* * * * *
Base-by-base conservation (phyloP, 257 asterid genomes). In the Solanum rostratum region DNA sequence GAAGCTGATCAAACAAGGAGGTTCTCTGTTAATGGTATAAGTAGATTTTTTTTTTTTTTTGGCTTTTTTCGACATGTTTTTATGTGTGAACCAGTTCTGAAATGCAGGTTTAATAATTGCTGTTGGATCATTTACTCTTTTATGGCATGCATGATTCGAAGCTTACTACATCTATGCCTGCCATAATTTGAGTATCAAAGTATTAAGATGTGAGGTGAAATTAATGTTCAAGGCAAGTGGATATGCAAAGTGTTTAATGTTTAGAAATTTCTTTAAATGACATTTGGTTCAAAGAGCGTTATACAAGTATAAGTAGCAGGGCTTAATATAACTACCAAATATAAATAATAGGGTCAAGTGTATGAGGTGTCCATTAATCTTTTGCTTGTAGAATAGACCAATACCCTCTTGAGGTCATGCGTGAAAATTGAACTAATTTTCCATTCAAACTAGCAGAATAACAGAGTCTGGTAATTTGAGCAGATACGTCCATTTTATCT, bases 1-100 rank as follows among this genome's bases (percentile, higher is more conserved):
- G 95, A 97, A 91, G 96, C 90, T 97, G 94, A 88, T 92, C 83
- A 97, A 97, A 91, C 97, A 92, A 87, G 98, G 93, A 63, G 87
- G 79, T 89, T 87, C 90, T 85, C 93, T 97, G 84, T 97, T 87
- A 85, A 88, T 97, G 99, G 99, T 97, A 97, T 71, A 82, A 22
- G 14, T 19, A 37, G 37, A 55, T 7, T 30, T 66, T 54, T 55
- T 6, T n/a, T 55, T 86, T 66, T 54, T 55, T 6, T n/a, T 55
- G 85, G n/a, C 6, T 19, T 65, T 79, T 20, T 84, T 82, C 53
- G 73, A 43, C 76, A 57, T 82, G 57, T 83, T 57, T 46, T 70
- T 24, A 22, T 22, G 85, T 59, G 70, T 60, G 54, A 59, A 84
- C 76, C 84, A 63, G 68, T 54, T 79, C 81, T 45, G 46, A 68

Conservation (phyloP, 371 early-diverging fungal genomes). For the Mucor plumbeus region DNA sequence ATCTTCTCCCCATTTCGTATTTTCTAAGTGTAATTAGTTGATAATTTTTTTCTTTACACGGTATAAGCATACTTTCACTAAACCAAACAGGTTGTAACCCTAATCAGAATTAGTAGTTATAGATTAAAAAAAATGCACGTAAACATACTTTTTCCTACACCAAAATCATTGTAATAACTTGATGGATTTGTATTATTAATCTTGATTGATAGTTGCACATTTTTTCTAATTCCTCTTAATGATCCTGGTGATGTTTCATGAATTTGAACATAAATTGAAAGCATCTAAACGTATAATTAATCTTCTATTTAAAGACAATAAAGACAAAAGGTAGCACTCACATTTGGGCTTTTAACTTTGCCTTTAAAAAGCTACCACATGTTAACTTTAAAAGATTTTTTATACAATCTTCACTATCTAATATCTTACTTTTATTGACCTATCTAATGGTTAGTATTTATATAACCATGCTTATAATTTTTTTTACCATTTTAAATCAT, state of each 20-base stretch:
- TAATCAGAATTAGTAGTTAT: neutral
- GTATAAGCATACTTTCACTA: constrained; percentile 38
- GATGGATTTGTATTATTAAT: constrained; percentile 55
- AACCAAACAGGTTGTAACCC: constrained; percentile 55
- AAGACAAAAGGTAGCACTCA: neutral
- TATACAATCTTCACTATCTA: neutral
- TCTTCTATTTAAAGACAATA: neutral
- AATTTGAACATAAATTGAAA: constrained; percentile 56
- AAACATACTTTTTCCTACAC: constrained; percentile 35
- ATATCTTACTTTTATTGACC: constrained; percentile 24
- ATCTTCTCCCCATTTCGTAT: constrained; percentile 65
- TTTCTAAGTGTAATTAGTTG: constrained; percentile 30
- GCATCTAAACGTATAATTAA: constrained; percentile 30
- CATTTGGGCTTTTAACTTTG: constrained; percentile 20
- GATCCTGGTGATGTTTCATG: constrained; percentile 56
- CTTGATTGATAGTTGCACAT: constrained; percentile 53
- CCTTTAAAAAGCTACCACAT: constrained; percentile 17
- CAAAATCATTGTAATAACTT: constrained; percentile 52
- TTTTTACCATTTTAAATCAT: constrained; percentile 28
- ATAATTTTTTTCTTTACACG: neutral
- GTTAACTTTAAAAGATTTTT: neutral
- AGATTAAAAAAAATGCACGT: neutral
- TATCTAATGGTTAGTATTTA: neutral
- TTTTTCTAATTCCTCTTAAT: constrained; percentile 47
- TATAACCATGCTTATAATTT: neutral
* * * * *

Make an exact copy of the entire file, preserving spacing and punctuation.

Base-by-base conservation (phyloP, 257 asterid genomes). In the Solanum rostratum region DNA sequence GAAGCTGATCAAACAAGGAGGTTCTCTGTTAATGGTATAAGTAGATTTTTTTTTTTTTTTGGCTTTTTTCGACATGTTTTTATGTGTGAACCAGTTCTGAAATGCAGGTTTAATAATTGCTGTTGGATCATTTACTCTTTTATGGCATGCATGATTCGAAGCTTACTACATCTATGCCTGCCATAATTTGAGTATCAAAGTATTAAGATGTGAGGTGAAATTAATGTTCAAGGCAAGTGGATATGCAAAGTGTTTAATGTTTAGAAATTTCTTTAAATGACATTTGGTTCAAAGAGCGTTATACAAGTATAAGTAGCAGGGCTTAATATAACTACCAAATATAAATAATAGGGTCAAGTGTATGAGGTGTCCATTAATCTTTTGCTTGTAGAATAGACCAATACCCTCTTGAGGTCATGCGTGAAAATTGAACTAATTTTCCATTCAAACTAGCAGAATAACAGAGTCTGGTAATTTGAGCAGATACGTCCATTTTATCT, bases 1-100 rank as follows among this genome's bases (percentile, higher is more conserved):
- G 95, A 97, A 91, G 96, C 90, T 97, G 94, A 88, T 92, C 83
- A 97, A 97, A 91, C 97, A 92, A 87, G 98, G 93, A 63, G 87
- G 79, T 89, T 87, C 90, T 85, C 93, T 97, G 84, T 97, T 87
- A 85, A 88, T 97, G 99, G 99, T 97, A 97, T 71, A 82, A 22
- G 14, T 19, A 37, G 37, A 55, T 7, T 30, T 66, T 54, T 55
- T 6, T n/a, T 55, T 86, T 66, T 54, T 55, T 6, T n/a, T 55
- G 85, G n/a, C 6, T 19, T 65, T 79, T 20, T 84, T 82, C 53
- G 73, A 43, C 76, A 57, T 82, G 57, T 83, T 57, T 46, T 70
- T 24, A 22, T 22, G 85, T 59, G 70, T 60, G 54, A 59, A 84
- C 76, C 84, A 63, G 68, T 54, T 79, C 81, T 45, G 46, A 68

Conservation (phyloP, 371 early-diverging fungal genomes). For the Mucor plumbeus region DNA sequence ATCTTCTCCCCATTTCGTATTTTCTAAGTGTAATTAGTTGATAATTTTTTTCTTTACACGGTATAAGCATACTTTCACTAAACCAAACAGGTTGTAACCCTAATCAGAATTAGTAGTTATAGATTAAAAAAAATGCACGTAAACATACTTTTTCCTACACCAAAATCATTGTAATAACTTGATGGATTTGTATTATTAATCTTGATTGATAGTTGCACATTTTTTCTAATTCCTCTTAATGATCCTGGTGATGTTTCATGAATTTGAACATAAATTGAAAGCATCTAAACGTATAATTAATCTTCTATTTAAAGACAATAAAGACAAAAGGTAGCACTCACATTTGGGCTTTTAACTTTGCCTTTAAAAAGCTACCACATGTTAACTTTAAAAGATTTTTTATACAATCTTCACTATCTAATATCTTACTTTTATTGACCTATCTAATGGTTAGTATTTATATAACCATGCTTATAATTTTTTTTACCATTTTAAATCAT, state of each 20-base stretch:
- TAATCAGAATTAGTAGTTAT: neutral
- GTATAAGCATACTTTCACTA: constrained; percentile 38
- GATGGATTTGTATTATTAAT: constrained; percentile 55
- AACCAAACAGGTTGTAACCC: constrained; percentile 55
- AAGACAAAAGGTAGCACTCA: neutral
- TATACAATCTTCACTATCTA: neutral
- TCTTCTATTTAAAGACAATA: neutral
- AATTTGAACATAAATTGAAA: constrained; percentile 56
- AAACATACTTTTTCCTACAC: constrained; percentile 35
- ATATCTTACTTTTATTGACC: constrained; percentile 24
- ATCTTCTCCCCATTTCGTAT: constrained; percentile 65
- TTTCTAAGTGTAATTAGTTG: constrained; percentile 30
- GCATCTAAACGTATAATTAA: constrained; percentile 30
- CATTTGGGCTTTTAACTTTG: constrained; percentile 20
- GATCCTGGTGATGTTTCATG: constrained; percentile 56
- CTTGATTGATAGTTGCACAT: constrained; percentile 53
- CCTTTAAAAAGCTACCACAT: constrained; percentile 17
- CAAAATCATTGTAATAACTT: constrained; percentile 52
- TTTTTACCATTTTAAATCAT: constrained; percentile 28
- ATAATTTTTTTCTTTACACG: neutral
- GTTAACTTTAAAAGATTTTT: neutral
- AGATTAAAAAAAATGCACGT: neutral
- TATCTAATGGTTAGTATTTA: neutral
- TTTTTCTAATTCCTCTTAAT: constrained; percentile 47
- TATAACCATGCTTATAATTT: neutral